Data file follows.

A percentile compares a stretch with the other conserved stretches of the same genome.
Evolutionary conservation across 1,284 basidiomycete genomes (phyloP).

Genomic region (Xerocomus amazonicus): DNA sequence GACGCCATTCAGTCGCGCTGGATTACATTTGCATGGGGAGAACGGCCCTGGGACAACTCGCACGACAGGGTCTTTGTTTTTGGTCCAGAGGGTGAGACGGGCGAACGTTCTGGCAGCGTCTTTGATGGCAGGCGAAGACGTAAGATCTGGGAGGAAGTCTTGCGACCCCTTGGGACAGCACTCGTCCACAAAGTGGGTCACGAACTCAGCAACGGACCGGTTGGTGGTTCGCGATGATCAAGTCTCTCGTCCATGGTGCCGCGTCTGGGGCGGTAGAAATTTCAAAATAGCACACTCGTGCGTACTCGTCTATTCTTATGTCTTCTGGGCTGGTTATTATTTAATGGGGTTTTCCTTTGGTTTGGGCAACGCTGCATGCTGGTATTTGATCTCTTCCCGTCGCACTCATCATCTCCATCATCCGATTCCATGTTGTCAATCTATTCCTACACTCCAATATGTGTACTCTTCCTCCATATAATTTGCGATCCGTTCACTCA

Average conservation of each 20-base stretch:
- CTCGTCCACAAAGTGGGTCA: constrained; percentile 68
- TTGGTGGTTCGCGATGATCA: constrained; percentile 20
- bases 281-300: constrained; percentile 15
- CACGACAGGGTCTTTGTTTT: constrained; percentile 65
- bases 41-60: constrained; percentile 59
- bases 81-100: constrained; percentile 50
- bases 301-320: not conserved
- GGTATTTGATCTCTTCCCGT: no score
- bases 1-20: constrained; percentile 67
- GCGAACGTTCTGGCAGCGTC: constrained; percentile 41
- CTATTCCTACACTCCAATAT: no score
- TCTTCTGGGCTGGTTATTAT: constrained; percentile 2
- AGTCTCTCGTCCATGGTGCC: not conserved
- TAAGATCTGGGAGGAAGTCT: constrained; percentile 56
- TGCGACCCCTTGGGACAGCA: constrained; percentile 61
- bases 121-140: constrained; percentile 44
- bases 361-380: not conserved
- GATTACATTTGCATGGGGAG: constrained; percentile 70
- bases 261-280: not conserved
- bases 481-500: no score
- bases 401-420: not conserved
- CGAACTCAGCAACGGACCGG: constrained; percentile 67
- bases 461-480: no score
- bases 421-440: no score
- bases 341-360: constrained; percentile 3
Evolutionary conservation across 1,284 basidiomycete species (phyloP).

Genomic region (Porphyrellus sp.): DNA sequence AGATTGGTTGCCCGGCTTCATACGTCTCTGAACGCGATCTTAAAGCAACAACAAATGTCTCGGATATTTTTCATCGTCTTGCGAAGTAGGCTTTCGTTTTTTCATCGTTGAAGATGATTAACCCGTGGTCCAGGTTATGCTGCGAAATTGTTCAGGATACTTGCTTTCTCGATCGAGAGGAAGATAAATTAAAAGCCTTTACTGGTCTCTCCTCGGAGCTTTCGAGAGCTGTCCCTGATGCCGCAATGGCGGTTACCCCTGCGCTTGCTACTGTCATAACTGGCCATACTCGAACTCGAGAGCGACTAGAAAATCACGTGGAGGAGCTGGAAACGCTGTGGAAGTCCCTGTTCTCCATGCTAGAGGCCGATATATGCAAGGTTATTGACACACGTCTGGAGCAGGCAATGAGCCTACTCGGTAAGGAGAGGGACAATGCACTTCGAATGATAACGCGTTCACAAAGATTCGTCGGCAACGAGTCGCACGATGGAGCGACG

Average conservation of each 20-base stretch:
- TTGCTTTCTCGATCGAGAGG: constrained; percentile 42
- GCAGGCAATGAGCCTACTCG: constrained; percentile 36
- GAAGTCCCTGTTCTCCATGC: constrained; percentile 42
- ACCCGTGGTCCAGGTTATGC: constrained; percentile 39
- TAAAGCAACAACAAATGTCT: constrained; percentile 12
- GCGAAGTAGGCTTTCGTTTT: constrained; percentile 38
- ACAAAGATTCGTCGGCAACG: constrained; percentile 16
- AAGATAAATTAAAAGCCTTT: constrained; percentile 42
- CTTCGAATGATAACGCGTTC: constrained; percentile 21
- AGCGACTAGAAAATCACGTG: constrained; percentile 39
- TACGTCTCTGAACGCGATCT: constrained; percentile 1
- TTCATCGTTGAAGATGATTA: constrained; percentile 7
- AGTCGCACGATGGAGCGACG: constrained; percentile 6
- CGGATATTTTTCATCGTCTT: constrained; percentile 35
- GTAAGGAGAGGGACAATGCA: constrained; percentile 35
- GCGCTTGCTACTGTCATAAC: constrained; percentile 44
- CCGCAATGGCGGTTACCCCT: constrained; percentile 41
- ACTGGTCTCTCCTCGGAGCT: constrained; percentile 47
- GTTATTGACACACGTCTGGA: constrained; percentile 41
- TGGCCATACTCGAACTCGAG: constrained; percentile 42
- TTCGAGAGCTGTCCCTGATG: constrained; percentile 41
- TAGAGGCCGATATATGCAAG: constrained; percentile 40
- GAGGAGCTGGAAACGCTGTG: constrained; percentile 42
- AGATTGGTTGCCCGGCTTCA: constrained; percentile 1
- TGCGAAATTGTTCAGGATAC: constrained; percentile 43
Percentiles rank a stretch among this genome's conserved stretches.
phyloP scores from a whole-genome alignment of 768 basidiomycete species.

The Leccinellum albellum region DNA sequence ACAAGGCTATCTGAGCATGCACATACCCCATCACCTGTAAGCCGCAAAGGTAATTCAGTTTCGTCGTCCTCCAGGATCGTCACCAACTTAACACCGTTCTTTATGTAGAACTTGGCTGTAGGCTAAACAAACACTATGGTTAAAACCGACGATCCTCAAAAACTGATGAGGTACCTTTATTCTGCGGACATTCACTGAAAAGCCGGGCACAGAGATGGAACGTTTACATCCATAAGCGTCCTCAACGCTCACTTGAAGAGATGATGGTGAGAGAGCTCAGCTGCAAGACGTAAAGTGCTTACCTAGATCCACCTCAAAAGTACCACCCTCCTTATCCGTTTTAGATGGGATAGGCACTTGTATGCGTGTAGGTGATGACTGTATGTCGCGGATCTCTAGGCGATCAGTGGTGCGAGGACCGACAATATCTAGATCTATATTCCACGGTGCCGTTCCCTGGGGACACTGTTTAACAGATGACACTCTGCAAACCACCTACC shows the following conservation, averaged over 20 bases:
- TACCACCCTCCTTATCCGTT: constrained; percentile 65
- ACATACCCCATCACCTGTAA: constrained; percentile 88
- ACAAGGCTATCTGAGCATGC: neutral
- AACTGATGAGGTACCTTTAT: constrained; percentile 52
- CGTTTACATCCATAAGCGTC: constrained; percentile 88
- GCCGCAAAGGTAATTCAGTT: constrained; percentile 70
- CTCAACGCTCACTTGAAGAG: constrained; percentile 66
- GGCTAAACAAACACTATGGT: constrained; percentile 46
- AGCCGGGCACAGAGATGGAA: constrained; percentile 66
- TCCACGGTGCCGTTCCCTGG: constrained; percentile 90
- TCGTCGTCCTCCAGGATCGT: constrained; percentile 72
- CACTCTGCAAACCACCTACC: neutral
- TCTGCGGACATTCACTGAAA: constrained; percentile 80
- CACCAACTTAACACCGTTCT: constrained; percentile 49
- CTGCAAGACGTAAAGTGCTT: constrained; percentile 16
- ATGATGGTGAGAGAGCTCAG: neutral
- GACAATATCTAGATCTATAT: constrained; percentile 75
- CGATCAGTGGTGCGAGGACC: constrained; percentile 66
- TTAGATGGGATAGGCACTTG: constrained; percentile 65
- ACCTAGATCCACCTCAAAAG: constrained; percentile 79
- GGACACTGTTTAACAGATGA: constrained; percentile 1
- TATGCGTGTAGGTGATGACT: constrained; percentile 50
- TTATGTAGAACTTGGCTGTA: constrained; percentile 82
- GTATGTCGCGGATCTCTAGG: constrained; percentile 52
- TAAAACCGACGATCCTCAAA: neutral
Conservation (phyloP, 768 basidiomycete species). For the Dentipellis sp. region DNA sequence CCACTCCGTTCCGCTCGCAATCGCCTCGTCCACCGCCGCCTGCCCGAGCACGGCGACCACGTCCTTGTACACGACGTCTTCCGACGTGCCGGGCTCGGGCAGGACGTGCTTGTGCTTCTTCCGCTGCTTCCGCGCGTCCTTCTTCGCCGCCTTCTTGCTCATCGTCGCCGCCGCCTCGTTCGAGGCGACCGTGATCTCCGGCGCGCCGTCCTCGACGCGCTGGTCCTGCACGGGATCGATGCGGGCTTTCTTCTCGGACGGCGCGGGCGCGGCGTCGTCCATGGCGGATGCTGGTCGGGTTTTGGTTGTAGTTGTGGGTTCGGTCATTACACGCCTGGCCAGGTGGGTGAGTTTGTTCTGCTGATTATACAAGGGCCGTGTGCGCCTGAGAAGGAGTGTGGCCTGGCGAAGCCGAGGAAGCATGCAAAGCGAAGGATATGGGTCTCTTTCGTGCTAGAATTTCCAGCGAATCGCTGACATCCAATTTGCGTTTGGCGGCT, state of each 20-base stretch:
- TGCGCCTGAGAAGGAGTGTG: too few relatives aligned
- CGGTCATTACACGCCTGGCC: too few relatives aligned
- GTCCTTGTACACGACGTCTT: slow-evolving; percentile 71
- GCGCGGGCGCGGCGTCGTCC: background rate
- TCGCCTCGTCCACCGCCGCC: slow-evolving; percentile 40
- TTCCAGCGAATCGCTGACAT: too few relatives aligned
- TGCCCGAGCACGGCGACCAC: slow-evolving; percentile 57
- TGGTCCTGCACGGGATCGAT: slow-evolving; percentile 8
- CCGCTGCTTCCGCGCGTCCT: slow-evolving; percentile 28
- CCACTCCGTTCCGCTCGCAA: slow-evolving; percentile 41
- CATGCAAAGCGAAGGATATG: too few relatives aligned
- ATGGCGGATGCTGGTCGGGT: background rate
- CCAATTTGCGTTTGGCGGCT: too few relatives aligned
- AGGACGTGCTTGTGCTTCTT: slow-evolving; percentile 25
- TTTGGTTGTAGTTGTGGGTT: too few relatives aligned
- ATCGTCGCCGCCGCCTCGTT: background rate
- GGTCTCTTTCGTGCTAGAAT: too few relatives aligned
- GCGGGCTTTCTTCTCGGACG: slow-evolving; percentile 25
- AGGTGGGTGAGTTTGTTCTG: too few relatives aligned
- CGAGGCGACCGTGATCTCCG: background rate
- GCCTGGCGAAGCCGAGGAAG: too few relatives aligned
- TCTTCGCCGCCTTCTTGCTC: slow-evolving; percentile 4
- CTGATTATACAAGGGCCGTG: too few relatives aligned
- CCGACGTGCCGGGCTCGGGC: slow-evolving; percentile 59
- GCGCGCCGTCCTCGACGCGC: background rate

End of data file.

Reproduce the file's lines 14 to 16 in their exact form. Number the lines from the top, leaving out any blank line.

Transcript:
- GCGAACGTTCTGGCAGCGTC: constrained; percentile 41
- CTATTCCTACACTCCAATAT: no score
- TCTTCTGGGCTGGTTATTAT: constrained; percentile 2